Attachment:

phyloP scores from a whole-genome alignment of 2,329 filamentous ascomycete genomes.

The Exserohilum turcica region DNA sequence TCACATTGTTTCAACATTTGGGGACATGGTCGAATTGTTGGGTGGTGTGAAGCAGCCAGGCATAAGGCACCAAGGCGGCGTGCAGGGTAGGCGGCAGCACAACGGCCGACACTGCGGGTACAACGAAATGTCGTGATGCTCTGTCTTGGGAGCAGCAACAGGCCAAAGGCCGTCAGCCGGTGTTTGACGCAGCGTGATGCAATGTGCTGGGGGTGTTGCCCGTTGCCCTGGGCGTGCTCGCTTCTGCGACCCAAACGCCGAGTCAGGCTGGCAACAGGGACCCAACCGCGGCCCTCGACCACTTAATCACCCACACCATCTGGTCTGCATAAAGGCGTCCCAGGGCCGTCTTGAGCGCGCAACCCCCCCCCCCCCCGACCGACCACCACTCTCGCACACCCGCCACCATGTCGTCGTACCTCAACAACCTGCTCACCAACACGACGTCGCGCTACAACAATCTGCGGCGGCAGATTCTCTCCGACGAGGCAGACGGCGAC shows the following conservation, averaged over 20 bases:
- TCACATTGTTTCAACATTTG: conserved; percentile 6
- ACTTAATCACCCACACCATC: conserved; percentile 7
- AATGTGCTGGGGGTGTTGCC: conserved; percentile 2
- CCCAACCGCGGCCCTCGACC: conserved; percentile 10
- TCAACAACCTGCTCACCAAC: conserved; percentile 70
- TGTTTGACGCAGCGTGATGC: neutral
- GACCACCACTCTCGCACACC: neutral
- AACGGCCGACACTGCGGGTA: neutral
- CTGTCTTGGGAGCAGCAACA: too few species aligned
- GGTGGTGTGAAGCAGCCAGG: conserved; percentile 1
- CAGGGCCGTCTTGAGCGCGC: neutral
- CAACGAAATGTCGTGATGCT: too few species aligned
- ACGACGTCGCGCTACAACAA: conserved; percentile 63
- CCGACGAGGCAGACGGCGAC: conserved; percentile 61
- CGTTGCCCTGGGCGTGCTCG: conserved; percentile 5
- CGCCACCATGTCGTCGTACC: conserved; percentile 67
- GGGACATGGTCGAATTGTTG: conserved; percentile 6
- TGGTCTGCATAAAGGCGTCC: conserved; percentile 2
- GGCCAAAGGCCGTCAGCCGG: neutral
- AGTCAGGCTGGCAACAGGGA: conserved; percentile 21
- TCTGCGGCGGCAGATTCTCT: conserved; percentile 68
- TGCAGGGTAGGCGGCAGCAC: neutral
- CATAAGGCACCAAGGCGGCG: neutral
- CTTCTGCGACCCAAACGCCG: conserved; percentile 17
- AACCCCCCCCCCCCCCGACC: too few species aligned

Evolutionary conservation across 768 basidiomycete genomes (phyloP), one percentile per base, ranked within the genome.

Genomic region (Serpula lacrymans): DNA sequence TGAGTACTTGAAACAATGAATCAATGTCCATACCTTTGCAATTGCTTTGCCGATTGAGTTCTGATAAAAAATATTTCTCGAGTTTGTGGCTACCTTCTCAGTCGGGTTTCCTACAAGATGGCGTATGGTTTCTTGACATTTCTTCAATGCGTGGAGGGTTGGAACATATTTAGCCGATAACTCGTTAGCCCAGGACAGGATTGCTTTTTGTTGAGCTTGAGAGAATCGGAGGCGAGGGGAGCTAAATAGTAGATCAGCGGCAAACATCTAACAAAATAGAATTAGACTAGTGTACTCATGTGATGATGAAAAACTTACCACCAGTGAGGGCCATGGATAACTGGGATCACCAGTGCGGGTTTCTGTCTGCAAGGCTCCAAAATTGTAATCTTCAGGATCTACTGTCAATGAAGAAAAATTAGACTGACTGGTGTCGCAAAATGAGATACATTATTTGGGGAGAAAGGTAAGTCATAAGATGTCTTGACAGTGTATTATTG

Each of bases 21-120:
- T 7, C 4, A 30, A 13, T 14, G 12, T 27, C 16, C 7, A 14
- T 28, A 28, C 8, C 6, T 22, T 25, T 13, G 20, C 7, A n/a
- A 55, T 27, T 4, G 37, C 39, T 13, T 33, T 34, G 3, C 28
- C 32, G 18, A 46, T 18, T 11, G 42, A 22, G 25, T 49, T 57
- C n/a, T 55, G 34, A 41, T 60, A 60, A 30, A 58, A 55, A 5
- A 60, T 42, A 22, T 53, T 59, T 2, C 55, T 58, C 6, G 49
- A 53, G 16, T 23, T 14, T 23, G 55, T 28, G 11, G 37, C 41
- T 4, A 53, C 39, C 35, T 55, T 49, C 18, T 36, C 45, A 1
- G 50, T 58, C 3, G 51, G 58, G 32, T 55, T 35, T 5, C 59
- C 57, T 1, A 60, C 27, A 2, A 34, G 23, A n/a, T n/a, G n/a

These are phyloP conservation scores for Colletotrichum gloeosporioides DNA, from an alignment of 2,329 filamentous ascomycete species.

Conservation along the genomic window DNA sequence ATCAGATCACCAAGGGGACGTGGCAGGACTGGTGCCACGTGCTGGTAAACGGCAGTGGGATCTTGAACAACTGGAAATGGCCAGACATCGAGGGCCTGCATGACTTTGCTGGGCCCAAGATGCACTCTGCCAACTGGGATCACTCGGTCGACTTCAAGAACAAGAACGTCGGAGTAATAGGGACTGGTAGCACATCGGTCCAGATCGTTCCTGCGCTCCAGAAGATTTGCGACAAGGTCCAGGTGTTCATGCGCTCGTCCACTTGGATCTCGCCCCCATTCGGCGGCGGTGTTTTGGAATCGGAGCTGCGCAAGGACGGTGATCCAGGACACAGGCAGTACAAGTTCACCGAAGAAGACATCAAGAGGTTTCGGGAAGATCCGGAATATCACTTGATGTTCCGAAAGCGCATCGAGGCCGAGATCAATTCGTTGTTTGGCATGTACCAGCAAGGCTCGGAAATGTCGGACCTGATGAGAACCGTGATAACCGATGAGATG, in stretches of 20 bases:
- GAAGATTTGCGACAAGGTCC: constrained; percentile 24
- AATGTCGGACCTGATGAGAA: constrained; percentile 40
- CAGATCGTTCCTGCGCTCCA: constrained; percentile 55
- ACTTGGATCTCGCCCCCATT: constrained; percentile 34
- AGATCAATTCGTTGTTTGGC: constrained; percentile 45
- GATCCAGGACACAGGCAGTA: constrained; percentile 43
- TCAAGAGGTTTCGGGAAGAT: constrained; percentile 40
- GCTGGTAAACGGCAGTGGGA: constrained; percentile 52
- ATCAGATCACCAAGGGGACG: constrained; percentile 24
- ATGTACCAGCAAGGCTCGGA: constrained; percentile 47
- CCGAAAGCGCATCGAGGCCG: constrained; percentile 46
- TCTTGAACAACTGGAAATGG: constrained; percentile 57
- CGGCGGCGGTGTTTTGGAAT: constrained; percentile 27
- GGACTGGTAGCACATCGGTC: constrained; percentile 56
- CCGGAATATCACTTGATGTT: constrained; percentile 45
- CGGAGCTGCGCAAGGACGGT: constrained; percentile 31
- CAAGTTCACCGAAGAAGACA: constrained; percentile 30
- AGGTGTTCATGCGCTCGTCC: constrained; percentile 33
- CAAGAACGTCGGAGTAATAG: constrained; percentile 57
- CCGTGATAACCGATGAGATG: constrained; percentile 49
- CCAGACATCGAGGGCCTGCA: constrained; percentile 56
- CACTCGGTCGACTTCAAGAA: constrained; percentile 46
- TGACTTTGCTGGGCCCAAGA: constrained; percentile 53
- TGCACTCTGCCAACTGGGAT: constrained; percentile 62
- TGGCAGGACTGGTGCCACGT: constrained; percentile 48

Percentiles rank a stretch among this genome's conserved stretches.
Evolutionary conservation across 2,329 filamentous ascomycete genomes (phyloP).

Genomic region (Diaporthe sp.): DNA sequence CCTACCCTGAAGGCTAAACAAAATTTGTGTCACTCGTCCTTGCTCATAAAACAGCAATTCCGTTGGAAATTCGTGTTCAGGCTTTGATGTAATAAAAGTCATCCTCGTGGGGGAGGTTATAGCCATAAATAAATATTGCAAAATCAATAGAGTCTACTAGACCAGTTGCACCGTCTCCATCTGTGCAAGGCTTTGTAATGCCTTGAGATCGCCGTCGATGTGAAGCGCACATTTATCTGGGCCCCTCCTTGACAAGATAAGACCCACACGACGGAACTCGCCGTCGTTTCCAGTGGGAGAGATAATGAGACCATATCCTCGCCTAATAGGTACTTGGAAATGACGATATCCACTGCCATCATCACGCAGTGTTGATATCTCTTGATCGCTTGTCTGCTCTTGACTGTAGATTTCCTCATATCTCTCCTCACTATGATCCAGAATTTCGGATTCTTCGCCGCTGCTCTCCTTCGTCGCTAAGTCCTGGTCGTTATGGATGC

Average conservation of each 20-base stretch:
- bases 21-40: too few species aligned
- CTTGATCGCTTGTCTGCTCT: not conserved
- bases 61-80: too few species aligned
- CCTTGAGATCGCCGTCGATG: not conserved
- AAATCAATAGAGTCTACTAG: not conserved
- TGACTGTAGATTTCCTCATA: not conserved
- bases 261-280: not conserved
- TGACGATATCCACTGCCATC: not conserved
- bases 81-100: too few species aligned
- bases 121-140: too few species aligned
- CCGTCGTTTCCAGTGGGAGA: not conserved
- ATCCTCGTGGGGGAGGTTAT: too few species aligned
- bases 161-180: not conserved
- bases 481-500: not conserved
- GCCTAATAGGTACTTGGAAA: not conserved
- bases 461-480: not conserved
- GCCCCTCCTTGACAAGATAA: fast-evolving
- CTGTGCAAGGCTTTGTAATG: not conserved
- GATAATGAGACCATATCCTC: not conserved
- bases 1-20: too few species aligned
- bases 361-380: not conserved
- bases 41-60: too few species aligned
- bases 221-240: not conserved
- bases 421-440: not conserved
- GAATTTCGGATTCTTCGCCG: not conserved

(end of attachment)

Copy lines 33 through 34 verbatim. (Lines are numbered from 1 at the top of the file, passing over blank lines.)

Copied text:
- A 55, T 27, T 4, G 37, C 39, T 13, T 33, T 34, G 3, C 28
- C 32, G 18, A 46, T 18, T 11, G 42, A 22, G 25, T 49, T 57